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Old 02-12-2019, 09:15 AM   #1
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Is the "Deal of the Day" a deal?

I am looking for an introductory solar system to see if it is really useful for me. My husband thinks we might as well be tent camping if we don't have A/C and I know this will not power on an A/C. But I might be able to convince him to boondock in the spring or fall if we had some basic things like lights. Home Depot has a special buy of the day today for $99:

Nature Power
100 Watt High Power Complete Solar Kit



Cannot find a ton of info about it but I feel more confident about buying form Home Depot than other online stores as far as returns.

Any thoughts?
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Old 02-12-2019, 09:29 AM   #2
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Looks like a "Good" deal, but is already sold out. I think Renogy has a "Good" alternative 100 watt system for under $200.
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Old 02-12-2019, 09:34 AM   #3
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I guess it was a good deal because it has already sold out. Oh well, I will keep looking for a $100 or less option.
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Old 02-12-2019, 11:52 AM   #4
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100 watts is a very small system and might charge a cellphone or laptop if the sun is shining brightly. It would be a good system to “play” with to learn about solar, but don’t expect it to meet any serious battery charging or Boondocking needs. You can learn for FREE by checking on the web and Facebook for sites like “Boondocking with Solar “ or www.rvmedic.biz/solar
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Old 02-12-2019, 02:07 PM   #5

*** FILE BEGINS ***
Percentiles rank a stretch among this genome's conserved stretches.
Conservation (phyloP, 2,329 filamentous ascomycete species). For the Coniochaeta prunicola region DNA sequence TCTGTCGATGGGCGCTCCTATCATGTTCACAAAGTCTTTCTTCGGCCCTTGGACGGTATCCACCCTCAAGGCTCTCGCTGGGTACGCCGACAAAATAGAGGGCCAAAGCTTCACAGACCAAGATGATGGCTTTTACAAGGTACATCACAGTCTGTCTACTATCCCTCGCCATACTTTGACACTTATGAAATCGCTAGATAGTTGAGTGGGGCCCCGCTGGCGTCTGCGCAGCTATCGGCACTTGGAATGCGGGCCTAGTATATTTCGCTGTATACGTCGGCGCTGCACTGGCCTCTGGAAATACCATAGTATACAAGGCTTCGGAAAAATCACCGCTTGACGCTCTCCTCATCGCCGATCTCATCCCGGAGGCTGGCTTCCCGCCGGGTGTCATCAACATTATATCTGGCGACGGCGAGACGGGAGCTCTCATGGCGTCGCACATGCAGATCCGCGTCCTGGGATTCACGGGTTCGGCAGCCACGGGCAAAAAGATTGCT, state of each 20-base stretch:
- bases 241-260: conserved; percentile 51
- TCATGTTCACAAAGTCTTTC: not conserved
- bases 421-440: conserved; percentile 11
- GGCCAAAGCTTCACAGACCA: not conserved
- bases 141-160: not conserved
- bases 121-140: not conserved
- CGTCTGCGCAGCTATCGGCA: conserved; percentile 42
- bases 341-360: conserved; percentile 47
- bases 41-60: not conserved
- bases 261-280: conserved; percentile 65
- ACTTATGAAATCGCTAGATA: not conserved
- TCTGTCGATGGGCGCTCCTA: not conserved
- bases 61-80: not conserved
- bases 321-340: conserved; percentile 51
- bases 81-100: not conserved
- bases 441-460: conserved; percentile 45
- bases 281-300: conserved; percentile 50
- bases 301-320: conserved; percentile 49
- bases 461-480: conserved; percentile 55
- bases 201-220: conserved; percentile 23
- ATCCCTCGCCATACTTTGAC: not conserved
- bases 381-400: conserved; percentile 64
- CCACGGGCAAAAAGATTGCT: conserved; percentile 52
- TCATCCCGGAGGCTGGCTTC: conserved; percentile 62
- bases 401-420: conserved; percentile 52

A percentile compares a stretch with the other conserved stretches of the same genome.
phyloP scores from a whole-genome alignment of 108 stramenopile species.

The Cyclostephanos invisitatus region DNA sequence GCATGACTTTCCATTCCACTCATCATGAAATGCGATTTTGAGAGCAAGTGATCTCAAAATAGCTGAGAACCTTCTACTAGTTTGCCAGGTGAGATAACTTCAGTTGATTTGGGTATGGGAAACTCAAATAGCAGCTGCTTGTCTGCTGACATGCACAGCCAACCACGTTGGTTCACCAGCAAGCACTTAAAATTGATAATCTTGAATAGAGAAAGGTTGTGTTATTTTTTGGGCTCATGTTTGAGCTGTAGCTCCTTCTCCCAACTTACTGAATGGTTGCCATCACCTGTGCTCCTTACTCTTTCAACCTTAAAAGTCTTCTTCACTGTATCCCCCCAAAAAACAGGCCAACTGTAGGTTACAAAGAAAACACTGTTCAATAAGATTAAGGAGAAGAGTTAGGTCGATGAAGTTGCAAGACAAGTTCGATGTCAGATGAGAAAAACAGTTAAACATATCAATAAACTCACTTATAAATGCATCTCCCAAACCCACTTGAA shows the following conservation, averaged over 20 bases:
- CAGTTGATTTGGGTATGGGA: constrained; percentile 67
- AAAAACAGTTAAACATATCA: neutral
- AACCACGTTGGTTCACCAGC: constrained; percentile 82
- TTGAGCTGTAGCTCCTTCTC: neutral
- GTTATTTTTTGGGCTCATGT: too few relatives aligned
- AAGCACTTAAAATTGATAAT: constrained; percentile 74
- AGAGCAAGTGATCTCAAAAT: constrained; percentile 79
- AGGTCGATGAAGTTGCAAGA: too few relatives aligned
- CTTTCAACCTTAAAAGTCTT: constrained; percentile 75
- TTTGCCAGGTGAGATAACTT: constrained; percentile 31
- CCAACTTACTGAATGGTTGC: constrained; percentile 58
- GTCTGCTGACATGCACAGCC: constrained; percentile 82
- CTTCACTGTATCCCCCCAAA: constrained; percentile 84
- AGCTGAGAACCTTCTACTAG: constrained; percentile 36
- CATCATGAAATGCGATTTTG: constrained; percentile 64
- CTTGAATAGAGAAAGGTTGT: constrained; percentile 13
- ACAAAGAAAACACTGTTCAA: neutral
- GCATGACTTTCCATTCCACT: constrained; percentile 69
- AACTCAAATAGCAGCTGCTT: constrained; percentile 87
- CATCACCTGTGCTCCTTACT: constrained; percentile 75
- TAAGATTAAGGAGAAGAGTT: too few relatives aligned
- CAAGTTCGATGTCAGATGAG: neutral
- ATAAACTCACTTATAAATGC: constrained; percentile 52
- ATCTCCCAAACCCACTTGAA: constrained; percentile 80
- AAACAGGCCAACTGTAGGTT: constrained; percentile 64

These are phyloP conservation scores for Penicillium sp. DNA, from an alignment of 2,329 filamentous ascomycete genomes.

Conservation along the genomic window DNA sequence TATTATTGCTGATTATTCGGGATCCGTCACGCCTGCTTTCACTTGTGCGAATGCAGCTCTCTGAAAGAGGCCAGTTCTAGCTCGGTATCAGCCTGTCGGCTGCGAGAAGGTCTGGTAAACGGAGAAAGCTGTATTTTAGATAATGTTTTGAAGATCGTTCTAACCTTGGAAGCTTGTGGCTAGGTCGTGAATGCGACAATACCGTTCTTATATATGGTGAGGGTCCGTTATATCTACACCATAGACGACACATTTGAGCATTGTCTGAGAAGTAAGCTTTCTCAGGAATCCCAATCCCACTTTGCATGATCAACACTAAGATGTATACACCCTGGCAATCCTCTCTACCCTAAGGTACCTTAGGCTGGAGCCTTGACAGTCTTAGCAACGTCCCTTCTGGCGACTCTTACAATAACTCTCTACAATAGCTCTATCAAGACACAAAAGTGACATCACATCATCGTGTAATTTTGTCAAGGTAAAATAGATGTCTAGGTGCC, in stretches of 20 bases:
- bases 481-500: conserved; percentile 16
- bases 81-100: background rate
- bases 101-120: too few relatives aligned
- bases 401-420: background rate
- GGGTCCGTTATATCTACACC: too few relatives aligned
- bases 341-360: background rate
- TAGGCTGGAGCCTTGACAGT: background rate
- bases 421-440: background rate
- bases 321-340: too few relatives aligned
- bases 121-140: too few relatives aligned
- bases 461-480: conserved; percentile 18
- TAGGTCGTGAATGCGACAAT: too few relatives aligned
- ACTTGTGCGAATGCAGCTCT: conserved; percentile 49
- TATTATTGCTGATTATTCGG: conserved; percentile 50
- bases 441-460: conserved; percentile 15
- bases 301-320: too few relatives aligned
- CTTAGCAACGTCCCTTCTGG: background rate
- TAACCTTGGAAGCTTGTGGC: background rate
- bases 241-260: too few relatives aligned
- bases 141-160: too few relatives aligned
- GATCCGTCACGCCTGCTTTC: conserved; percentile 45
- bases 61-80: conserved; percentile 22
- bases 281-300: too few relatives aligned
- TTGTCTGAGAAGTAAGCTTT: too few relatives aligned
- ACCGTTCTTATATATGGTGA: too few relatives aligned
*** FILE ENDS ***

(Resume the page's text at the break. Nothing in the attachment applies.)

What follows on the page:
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Good deal? Yes. Ask for a rain check, they are even $197 at Harbor Freight.
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Old 02-12-2019, 04:34 PM   #6
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Any solar is better than no solar, though 100 watts is only going to slow the drain on batteries in a typical boondocking situation depending on where you camp, and what type of RV, though a 100 watt panel would make a good battery maintainer during storage for a set of RV deep cycle batteries.

Mid America average for flat mounted solar panels is about 4-5 hours of peak output per day, so 400-500 watt hours per day from a 100 watt panel, flat mounted on the roof of an RV, on an average somewhat sunny day. Knock about 15% off that for charger losses from that included PWM charge controller, an MPPT charge controller woudl be better, but costs more, and we are down to 340 - 425 watt hours per day from that panel, maybe 500 watt hours if you mount it at optimal seasonal tilt. Lets say 400 watt hours per day, what does this mean in real life, well my Dometic refrigerator when running on Propane draws 12 watts for the control board electronics (some other brands like Norcold draw a bit less), 12 watts x 24 hours per day is 288 watt hours, so just running the refrigerator on PROPANE will take up over half of the output of that panel, lets assume you want to run some lights, a 60 watt equivalent LED consumes about 10 watts, lets assume 2 of these for 3 hours per evening, this gives uses another 60 watt hours, .... This does not even start to talk about real power hogs like the furnace blower or the exhaust fans, ...

So in short if you want to consider solar start your consideration in the 400 watts worth of panels ballpark.
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Old 02-12-2019, 05:56 PM   #7
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Quote:
Originally Posted by abby8242 View Post
I am looking for an introductory solar system to see if it is really useful for me. My husband thinks we might as well be tent camping if we don't have A/C and I know this will not power on an A/C. But I might be able to convince him to boondock in the spring or fall if we had some basic things like lights. Home Depot has a special buy of the day today for $99:

Nature Power
100 Watt High Power Complete Solar Kit



Cannot find a ton of info about it but I feel more confident about buying form Home Depot than other online stores as far as returns.

Any thoughts?
amazon
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